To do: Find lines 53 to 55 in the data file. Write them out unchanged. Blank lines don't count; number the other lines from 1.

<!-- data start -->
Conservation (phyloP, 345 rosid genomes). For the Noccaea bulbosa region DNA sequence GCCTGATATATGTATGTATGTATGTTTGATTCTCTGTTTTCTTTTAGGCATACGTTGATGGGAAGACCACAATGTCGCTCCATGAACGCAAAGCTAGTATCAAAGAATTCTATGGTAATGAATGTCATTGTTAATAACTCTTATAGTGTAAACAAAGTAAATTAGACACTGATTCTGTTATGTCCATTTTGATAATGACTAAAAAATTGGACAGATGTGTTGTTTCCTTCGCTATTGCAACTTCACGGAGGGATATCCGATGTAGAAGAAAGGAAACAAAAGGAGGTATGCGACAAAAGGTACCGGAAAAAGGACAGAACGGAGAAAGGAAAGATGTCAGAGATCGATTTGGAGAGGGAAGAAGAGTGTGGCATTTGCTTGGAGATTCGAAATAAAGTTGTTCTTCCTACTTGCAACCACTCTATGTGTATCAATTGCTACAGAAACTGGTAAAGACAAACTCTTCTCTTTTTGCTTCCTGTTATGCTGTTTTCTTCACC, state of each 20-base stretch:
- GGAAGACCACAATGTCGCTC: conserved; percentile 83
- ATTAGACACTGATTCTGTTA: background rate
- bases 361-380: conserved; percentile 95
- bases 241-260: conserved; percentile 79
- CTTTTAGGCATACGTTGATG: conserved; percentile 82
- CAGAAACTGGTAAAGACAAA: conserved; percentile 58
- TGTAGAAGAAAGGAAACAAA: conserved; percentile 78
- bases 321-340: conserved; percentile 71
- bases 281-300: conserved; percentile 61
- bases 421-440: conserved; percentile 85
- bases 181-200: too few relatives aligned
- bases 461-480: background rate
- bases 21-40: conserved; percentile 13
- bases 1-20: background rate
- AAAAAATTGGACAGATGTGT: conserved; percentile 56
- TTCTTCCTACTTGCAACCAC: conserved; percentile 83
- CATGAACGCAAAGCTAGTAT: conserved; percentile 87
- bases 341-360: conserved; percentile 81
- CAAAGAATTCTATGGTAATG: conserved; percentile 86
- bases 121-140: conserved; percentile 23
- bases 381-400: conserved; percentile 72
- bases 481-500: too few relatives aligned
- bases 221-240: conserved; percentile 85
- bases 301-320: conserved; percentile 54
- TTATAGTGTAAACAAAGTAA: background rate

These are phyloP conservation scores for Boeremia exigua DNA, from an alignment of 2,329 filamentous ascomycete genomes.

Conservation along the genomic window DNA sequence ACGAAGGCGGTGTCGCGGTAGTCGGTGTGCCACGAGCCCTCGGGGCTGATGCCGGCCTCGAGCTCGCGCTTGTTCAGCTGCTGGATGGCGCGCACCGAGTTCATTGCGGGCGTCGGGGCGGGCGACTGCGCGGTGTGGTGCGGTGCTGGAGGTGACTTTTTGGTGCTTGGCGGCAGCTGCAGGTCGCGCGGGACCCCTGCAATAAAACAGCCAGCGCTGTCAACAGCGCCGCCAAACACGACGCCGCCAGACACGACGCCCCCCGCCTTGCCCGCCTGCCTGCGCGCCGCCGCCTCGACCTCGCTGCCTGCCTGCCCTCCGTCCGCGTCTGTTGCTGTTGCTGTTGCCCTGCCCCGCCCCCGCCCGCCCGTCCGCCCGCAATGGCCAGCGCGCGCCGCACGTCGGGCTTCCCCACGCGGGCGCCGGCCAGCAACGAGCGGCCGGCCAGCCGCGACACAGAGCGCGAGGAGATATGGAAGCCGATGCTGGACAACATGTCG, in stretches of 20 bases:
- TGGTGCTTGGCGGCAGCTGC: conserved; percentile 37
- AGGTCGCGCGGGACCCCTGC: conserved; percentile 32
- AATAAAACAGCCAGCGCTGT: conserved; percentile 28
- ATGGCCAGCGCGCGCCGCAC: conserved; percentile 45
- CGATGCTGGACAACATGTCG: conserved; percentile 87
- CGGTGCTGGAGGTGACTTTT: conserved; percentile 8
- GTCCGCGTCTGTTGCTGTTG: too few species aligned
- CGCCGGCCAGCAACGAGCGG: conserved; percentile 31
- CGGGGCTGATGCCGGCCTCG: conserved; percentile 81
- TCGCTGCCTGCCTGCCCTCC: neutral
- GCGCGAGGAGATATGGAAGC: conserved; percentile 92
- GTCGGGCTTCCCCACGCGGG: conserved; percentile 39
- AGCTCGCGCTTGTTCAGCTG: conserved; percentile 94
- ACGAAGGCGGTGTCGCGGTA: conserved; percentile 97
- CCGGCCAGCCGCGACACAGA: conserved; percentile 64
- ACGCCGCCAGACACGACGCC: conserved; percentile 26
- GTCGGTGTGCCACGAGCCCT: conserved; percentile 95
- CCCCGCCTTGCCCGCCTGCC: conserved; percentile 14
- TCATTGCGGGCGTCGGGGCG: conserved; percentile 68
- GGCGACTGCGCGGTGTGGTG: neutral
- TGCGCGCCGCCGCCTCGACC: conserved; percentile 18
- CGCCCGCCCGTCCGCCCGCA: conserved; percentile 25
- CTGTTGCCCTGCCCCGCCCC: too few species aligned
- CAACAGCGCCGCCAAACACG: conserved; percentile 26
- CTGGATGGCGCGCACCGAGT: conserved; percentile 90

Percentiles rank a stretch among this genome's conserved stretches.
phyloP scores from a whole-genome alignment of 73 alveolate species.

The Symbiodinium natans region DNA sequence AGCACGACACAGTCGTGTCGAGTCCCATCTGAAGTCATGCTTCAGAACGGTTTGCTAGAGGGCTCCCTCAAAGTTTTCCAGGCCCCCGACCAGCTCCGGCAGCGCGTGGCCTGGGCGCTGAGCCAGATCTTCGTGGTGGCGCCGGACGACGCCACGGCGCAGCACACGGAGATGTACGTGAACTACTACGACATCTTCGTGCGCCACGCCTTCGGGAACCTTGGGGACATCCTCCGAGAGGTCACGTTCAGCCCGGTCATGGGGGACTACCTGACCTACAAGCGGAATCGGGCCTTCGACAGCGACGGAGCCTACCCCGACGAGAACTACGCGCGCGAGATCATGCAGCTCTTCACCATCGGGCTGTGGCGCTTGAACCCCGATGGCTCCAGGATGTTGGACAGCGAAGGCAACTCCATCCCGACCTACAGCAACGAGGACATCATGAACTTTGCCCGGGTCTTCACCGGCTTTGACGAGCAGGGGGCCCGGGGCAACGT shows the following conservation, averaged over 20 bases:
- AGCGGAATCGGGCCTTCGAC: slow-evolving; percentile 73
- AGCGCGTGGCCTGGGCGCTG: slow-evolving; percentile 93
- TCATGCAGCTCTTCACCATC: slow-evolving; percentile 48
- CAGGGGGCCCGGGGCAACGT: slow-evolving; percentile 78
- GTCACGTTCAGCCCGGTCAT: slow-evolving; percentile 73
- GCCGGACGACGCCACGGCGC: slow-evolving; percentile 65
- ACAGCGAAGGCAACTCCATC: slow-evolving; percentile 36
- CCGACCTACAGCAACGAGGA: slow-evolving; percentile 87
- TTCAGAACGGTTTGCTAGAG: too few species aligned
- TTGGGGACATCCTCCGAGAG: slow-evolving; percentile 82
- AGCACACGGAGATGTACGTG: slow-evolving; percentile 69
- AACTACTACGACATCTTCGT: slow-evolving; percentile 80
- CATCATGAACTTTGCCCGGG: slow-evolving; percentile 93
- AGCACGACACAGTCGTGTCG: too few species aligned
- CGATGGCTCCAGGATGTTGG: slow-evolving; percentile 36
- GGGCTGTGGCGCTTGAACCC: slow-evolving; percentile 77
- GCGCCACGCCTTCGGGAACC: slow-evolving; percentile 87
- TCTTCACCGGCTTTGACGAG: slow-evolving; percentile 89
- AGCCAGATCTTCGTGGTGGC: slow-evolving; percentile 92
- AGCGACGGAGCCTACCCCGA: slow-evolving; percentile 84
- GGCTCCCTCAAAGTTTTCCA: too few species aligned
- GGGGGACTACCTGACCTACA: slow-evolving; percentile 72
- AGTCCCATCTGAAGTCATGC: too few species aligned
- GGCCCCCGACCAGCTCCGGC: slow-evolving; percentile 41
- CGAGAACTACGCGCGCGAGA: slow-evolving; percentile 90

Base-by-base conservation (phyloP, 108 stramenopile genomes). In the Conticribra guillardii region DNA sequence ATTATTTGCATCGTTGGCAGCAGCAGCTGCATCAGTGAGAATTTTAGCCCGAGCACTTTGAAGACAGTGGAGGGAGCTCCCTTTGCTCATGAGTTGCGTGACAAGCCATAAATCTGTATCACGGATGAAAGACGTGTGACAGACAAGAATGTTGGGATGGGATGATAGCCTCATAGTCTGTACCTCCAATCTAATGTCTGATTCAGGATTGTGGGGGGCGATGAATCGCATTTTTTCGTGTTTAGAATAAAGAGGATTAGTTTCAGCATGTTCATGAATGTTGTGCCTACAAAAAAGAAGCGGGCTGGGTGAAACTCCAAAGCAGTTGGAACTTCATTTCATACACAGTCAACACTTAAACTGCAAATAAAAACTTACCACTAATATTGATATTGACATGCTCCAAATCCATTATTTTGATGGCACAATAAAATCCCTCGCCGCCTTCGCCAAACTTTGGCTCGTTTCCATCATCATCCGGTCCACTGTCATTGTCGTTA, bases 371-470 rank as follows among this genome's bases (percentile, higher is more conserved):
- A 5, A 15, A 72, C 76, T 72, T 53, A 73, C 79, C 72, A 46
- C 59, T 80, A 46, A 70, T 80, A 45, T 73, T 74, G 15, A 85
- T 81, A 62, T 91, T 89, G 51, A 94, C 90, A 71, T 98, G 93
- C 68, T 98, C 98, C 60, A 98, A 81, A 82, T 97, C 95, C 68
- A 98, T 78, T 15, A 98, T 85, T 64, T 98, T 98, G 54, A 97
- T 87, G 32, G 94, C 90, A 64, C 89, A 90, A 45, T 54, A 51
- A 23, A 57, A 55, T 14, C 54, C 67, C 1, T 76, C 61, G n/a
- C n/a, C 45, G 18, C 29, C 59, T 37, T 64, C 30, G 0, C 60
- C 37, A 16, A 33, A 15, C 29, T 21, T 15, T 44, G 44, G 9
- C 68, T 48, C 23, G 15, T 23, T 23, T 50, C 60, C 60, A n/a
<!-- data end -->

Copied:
- CTGGATGGCGCGCACCGAGT: conserved; percentile 90

Percentiles rank a stretch among this genome's conserved stretches.
phyloP scores from a whole-genome alignment of 73 alveolate species.